(2) David enquired of the Lord.—The enquiry was not made of the priest wearing the ephod, by means of the Urim and Thummim, for, according to 1 Samuel 23:6, Abiathar, the high priest who succeeded the murdered Ahimelech, only joined David at Keilah, the citizens of which place were then asking for his aid against their foes. But Gad the prophet was with David, and the enquiry was made, no doubt, through him. We know that such enquiries were made through prophets, for we possess a detailed account of such an enquiry being made by Jehoshaphat of the prophet Micaiah (1 Kings 22:5; 1 Kings 22:7-8), in which passage the same formula is used as in this case. The Talmud too, when discussing the enquiries made through the Urim and Thummim, whilst dwelling on the greater weight of the decision pronounced by the sacred stones, assumes that questions were also asked through the prophets. “The decree pronounced by a prophet is revocable, but the decision of the Urim and Thummim is irrevocable.”—Treatise Yoma, fol. 73 Colossians 1.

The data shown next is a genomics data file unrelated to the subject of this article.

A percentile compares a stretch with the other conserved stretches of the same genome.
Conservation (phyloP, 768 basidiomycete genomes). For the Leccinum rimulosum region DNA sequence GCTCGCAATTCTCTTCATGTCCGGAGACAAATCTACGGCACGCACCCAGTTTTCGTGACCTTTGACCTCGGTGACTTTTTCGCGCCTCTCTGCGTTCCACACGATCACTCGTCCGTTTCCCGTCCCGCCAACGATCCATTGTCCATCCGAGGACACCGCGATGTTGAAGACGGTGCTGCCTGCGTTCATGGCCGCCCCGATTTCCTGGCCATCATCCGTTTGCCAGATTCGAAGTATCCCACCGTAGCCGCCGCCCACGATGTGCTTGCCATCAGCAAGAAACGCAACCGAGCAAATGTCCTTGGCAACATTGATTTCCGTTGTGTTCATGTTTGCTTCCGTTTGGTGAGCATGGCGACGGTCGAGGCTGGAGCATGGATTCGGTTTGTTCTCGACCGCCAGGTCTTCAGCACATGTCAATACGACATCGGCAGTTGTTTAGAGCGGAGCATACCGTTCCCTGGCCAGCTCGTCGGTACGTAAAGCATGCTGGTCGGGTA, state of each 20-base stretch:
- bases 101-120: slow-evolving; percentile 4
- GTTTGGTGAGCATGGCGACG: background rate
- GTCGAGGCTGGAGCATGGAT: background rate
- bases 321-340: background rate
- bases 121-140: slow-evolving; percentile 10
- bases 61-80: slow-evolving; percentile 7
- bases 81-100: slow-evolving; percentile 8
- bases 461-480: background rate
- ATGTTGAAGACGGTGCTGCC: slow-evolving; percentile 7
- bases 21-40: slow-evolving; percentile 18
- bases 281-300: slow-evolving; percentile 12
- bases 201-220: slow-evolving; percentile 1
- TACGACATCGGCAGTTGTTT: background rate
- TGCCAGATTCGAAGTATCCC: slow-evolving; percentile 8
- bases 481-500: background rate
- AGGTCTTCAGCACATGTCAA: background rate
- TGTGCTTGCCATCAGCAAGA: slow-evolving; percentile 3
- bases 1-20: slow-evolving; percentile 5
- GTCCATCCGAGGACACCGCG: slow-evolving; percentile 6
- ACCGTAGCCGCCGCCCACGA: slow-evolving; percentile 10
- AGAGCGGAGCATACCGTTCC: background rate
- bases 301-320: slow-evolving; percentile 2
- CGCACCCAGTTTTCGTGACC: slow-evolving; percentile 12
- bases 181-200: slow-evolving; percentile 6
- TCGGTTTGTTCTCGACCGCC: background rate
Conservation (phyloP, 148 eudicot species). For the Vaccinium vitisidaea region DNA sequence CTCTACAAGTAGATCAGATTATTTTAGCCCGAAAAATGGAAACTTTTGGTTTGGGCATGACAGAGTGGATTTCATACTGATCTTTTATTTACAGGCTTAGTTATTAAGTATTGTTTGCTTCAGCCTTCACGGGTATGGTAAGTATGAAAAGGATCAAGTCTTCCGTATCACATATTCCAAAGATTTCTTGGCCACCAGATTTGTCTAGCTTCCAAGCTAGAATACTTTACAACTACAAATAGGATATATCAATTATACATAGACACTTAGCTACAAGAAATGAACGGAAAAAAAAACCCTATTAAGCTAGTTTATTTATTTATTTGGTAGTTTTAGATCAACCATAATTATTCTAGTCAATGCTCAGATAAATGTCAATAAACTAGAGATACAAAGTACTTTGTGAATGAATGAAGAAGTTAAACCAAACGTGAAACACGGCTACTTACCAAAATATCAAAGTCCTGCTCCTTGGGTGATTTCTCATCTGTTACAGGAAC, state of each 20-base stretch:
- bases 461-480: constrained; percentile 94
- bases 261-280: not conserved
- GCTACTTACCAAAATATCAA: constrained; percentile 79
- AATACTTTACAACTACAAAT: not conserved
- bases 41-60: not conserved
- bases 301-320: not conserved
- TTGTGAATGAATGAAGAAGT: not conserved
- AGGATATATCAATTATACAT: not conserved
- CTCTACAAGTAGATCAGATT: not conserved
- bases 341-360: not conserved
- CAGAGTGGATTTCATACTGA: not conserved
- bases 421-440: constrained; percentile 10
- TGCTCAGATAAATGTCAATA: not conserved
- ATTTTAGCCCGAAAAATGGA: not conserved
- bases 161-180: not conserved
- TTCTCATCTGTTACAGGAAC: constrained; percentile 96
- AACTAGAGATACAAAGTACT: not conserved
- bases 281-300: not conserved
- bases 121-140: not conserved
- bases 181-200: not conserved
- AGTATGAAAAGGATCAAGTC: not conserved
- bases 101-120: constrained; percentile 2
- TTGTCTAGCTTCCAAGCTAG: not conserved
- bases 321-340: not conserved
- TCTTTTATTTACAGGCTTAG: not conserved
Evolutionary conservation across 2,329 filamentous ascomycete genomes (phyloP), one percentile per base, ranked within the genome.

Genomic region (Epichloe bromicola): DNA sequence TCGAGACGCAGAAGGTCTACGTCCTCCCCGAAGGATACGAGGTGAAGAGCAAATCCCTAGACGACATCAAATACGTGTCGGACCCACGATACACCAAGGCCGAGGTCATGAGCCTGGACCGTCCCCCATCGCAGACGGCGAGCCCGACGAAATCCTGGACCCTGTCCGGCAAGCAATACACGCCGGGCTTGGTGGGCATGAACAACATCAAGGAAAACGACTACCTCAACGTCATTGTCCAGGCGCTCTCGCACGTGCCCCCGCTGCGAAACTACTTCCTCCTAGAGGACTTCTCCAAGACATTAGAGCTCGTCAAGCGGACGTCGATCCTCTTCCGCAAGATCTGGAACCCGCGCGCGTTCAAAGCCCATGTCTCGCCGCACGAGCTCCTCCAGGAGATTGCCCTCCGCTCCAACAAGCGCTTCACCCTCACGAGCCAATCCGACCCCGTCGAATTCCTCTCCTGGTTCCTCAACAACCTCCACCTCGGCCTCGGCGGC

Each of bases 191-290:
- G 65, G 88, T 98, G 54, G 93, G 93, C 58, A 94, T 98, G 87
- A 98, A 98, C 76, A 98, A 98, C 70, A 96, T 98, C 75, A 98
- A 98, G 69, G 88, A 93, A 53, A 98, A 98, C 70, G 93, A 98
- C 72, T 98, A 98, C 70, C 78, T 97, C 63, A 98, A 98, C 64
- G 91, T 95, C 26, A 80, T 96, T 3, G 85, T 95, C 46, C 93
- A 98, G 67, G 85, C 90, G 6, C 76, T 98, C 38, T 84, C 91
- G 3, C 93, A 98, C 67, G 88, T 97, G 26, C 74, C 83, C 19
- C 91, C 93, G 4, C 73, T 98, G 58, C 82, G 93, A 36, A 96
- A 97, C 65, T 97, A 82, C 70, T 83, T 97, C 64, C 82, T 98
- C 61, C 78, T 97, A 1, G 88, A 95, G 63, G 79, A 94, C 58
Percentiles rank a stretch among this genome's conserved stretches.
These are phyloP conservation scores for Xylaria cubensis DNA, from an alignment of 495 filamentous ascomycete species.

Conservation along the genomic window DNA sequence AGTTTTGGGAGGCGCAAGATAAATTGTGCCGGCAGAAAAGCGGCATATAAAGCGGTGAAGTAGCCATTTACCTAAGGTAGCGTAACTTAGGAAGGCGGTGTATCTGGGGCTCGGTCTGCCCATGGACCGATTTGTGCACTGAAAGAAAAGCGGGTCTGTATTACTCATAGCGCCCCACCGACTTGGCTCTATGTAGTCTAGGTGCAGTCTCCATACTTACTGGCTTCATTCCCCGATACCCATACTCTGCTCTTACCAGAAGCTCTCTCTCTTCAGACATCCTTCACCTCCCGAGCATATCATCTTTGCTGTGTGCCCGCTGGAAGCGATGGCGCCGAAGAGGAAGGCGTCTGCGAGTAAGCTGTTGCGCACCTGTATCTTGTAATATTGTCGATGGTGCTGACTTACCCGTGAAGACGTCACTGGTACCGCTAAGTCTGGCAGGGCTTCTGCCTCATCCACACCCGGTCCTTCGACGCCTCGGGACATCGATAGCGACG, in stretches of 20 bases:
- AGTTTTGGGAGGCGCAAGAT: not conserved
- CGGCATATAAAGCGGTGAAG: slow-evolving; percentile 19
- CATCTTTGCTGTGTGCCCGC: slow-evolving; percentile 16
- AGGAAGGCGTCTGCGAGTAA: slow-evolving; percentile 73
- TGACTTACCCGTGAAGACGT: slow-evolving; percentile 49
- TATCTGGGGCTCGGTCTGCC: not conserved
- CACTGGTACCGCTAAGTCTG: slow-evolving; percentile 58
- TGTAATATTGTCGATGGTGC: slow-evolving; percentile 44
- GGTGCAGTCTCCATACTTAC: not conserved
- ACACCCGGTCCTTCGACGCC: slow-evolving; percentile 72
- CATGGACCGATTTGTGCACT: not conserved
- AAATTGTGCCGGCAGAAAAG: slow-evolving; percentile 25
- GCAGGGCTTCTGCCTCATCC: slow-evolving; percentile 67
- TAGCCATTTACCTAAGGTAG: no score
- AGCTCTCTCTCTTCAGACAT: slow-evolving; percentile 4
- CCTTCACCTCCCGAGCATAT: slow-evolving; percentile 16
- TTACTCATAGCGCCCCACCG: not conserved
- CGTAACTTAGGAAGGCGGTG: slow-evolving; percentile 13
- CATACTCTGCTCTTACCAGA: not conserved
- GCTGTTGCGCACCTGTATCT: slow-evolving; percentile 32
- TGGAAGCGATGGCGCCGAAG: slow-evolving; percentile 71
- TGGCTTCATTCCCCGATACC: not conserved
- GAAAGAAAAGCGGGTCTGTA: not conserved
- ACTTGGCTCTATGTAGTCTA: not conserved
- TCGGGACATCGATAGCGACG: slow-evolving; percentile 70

(3) Here in Judah.—This does not imply that Keilah was out of the territory of Judah, but simply that the district in the neighbourhood round Keilah was at that time under Philistine domination. The open country in times of Philistine supremacy first fell under their control; their strong places, like Keilah, would resist for a much longer period.
(4) David enquired . . . yet again.—This second enquiry, made for the sake of inspiring his little army with confidence before embarking on the seemingly desperate attempt, was, as in the previous case mentioned in 1 Samuel 23:2, no doubt through the prophet Gad. Abiathar had not yet arrived with the ephod.